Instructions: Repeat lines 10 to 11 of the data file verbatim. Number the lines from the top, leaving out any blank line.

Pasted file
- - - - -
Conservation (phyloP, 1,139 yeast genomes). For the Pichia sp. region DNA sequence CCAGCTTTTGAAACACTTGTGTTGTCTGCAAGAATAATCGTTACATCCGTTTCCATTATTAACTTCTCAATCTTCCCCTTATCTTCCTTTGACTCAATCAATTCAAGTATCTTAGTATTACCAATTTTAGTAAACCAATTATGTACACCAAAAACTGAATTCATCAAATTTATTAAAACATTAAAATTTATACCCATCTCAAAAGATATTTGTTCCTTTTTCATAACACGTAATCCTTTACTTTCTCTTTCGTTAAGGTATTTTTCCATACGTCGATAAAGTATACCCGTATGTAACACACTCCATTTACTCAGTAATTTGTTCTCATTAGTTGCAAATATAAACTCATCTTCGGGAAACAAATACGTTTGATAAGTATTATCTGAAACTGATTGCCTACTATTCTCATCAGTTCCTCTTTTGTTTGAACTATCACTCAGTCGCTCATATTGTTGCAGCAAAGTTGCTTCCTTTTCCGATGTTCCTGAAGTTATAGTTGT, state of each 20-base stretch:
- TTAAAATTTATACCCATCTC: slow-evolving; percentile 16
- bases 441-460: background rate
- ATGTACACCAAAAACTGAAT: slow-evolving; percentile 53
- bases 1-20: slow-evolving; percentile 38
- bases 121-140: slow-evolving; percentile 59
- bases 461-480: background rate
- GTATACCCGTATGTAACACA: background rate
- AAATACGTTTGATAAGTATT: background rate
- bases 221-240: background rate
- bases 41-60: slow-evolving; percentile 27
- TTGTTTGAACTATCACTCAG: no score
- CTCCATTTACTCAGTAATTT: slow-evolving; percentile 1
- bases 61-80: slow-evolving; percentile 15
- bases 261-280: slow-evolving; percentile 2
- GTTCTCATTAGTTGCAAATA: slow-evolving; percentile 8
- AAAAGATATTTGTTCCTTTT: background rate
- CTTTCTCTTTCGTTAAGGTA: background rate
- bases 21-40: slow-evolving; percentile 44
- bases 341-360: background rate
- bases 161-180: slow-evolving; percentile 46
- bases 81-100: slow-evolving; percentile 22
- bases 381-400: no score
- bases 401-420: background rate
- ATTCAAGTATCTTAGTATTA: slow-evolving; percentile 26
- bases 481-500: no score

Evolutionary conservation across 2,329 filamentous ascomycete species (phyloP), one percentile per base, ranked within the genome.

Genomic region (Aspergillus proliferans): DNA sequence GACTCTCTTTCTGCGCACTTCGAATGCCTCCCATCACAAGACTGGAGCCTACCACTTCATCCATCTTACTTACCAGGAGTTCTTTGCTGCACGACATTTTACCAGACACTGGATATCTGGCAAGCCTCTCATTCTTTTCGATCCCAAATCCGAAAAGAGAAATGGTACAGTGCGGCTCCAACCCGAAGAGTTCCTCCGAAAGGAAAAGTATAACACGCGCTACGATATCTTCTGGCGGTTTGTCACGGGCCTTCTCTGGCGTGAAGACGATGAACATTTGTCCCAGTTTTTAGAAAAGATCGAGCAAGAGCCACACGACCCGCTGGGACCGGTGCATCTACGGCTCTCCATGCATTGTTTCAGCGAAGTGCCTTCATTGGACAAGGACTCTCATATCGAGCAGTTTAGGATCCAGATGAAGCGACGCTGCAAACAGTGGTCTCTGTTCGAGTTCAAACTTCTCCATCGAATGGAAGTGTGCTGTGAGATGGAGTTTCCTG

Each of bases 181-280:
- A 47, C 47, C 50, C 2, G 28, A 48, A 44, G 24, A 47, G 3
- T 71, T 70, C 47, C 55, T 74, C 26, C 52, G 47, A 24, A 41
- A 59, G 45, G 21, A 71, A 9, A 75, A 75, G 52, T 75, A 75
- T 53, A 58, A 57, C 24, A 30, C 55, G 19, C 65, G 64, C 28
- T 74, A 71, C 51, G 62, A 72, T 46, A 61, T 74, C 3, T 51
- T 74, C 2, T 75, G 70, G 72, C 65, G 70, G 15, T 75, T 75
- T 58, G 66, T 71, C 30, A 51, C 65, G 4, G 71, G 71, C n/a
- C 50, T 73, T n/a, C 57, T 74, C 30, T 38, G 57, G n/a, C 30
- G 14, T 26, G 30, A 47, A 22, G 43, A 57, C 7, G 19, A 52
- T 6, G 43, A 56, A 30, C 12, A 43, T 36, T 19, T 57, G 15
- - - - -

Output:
- bases 221-240: background rate
- bases 41-60: slow-evolving; percentile 27